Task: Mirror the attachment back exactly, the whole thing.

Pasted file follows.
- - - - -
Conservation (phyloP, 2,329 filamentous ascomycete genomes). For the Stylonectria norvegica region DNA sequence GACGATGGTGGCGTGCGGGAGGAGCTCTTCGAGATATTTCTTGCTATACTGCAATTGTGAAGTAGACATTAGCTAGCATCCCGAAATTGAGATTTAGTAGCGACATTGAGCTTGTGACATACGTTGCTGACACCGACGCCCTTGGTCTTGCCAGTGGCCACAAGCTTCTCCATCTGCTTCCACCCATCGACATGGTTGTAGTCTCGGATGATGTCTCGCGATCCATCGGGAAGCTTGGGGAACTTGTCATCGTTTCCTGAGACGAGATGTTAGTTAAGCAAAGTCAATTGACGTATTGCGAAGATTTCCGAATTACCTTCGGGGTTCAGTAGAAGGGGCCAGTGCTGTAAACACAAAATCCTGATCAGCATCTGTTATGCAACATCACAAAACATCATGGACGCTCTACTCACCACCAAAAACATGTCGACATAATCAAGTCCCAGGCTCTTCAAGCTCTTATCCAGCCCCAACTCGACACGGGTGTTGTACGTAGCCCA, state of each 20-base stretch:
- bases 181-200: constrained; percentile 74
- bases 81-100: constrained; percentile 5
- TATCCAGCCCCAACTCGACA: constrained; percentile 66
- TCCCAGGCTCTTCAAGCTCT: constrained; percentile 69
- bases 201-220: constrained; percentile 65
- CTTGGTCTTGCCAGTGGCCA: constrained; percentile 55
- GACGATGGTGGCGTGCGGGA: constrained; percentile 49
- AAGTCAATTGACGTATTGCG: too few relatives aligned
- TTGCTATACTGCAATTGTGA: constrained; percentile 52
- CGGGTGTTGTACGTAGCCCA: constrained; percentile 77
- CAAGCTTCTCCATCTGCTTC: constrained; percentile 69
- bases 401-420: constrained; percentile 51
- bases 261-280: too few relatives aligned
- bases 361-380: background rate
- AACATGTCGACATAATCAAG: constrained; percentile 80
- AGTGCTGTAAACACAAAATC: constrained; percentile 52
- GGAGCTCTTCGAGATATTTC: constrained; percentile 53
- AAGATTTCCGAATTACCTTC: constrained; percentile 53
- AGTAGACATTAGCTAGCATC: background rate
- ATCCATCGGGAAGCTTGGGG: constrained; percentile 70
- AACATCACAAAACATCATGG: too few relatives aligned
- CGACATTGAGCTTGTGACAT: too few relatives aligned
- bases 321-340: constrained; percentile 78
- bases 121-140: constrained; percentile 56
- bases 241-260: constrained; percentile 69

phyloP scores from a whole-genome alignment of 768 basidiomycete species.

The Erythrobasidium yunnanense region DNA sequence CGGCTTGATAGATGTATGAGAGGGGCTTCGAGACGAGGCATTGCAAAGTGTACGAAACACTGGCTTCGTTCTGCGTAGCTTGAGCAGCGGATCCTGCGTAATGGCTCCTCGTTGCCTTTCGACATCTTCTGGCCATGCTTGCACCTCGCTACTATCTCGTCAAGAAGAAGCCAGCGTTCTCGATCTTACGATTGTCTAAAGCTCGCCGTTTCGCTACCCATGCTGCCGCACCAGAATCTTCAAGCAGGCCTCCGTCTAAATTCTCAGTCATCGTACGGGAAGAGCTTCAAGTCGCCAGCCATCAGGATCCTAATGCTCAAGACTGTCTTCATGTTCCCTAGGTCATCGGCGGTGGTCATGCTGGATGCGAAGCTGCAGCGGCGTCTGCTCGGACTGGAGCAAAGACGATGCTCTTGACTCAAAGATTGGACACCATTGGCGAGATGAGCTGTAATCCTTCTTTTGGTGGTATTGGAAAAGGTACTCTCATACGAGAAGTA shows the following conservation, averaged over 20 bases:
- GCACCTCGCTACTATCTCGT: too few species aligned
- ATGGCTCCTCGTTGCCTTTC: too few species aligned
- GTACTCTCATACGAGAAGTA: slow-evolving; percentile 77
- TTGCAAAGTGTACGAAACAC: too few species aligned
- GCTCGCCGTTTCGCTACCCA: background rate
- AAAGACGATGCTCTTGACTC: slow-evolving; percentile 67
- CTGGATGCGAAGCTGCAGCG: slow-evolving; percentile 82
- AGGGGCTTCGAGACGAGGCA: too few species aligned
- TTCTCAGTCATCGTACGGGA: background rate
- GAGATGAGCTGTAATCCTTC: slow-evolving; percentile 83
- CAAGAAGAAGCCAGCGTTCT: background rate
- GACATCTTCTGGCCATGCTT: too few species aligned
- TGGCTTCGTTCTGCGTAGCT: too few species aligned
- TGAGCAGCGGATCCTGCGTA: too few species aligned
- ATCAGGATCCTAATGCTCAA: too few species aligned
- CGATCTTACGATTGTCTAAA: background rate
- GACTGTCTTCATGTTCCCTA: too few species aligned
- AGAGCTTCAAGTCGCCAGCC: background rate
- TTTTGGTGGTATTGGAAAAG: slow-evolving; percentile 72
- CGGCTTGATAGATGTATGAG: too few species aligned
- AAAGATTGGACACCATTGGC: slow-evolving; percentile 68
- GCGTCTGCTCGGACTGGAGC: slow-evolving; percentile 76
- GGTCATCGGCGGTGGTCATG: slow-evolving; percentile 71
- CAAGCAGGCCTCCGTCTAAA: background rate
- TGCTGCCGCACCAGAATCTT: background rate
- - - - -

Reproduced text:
Conservation (phyloP, 2,329 filamentous ascomycete genomes). For the Stylonectria norvegica region DNA sequence GACGATGGTGGCGTGCGGGAGGAGCTCTTCGAGATATTTCTTGCTATACTGCAATTGTGAAGTAGACATTAGCTAGCATCCCGAAATTGAGATTTAGTAGCGACATTGAGCTTGTGACATACGTTGCTGACACCGACGCCCTTGGTCTTGCCAGTGGCCACAAGCTTCTCCATCTGCTTCCACCCATCGACATGGTTGTAGTCTCGGATGATGTCTCGCGATCCATCGGGAAGCTTGGGGAACTTGTCATCGTTTCCTGAGACGAGATGTTAGTTAAGCAAAGTCAATTGACGTATTGCGAAGATTTCCGAATTACCTTCGGGGTTCAGTAGAAGGGGCCAGTGCTGTAAACACAAAATCCTGATCAGCATCTGTTATGCAACATCACAAAACATCATGGACGCTCTACTCACCACCAAAAACATGTCGACATAATCAAGTCCCAGGCTCTTCAAGCTCTTATCCAGCCCCAACTCGACACGGGTGTTGTACGTAGCCCA, state of each 20-base stretch:
- bases 181-200: constrained; percentile 74
- bases 81-100: constrained; percentile 5
- TATCCAGCCCCAACTCGACA: constrained; percentile 66
- TCCCAGGCTCTTCAAGCTCT: constrained; percentile 69
- bases 201-220: constrained; percentile 65
- CTTGGTCTTGCCAGTGGCCA: constrained; percentile 55
- GACGATGGTGGCGTGCGGGA: constrained; percentile 49
- AAGTCAATTGACGTATTGCG: too few relatives aligned
- TTGCTATACTGCAATTGTGA: constrained; percentile 52
- CGGGTGTTGTACGTAGCCCA: constrained; percentile 77
- CAAGCTTCTCCATCTGCTTC: constrained; percentile 69
- bases 401-420: constrained; percentile 51
- bases 261-280: too few relatives aligned
- bases 361-380: background rate
- AACATGTCGACATAATCAAG: constrained; percentile 80
- AGTGCTGTAAACACAAAATC: constrained; percentile 52
- GGAGCTCTTCGAGATATTTC: constrained; percentile 53
- AAGATTTCCGAATTACCTTC: constrained; percentile 53
- AGTAGACATTAGCTAGCATC: background rate
- ATCCATCGGGAAGCTTGGGG: constrained; percentile 70
- AACATCACAAAACATCATGG: too few relatives aligned
- CGACATTGAGCTTGTGACAT: too few relatives aligned
- bases 321-340: constrained; percentile 78
- bases 121-140: constrained; percentile 56
- bases 241-260: constrained; percentile 69

phyloP scores from a whole-genome alignment of 768 basidiomycete species.

The Erythrobasidium yunnanense region DNA sequence CGGCTTGATAGATGTATGAGAGGGGCTTCGAGACGAGGCATTGCAAAGTGTACGAAACACTGGCTTCGTTCTGCGTAGCTTGAGCAGCGGATCCTGCGTAATGGCTCCTCGTTGCCTTTCGACATCTTCTGGCCATGCTTGCACCTCGCTACTATCTCGTCAAGAAGAAGCCAGCGTTCTCGATCTTACGATTGTCTAAAGCTCGCCGTTTCGCTACCCATGCTGCCGCACCAGAATCTTCAAGCAGGCCTCCGTCTAAATTCTCAGTCATCGTACGGGAAGAGCTTCAAGTCGCCAGCCATCAGGATCCTAATGCTCAAGACTGTCTTCATGTTCCCTAGGTCATCGGCGGTGGTCATGCTGGATGCGAAGCTGCAGCGGCGTCTGCTCGGACTGGAGCAAAGACGATGCTCTTGACTCAAAGATTGGACACCATTGGCGAGATGAGCTGTAATCCTTCTTTTGGTGGTATTGGAAAAGGTACTCTCATACGAGAAGTA shows the following conservation, averaged over 20 bases:
- GCACCTCGCTACTATCTCGT: too few species aligned
- ATGGCTCCTCGTTGCCTTTC: too few species aligned
- GTACTCTCATACGAGAAGTA: slow-evolving; percentile 77
- TTGCAAAGTGTACGAAACAC: too few species aligned
- GCTCGCCGTTTCGCTACCCA: background rate
- AAAGACGATGCTCTTGACTC: slow-evolving; percentile 67
- CTGGATGCGAAGCTGCAGCG: slow-evolving; percentile 82
- AGGGGCTTCGAGACGAGGCA: too few species aligned
- TTCTCAGTCATCGTACGGGA: background rate
- GAGATGAGCTGTAATCCTTC: slow-evolving; percentile 83
- CAAGAAGAAGCCAGCGTTCT: background rate
- GACATCTTCTGGCCATGCTT: too few species aligned
- TGGCTTCGTTCTGCGTAGCT: too few species aligned
- TGAGCAGCGGATCCTGCGTA: too few species aligned
- ATCAGGATCCTAATGCTCAA: too few species aligned
- CGATCTTACGATTGTCTAAA: background rate
- GACTGTCTTCATGTTCCCTA: too few species aligned
- AGAGCTTCAAGTCGCCAGCC: background rate
- TTTTGGTGGTATTGGAAAAG: slow-evolving; percentile 72
- CGGCTTGATAGATGTATGAG: too few species aligned
- AAAGATTGGACACCATTGGC: slow-evolving; percentile 68
- GCGTCTGCTCGGACTGGAGC: slow-evolving; percentile 76
- GGTCATCGGCGGTGGTCATG: slow-evolving; percentile 71
- CAAGCAGGCCTCCGTCTAAA: background rate
- TGCTGCCGCACCAGAATCTT: background rate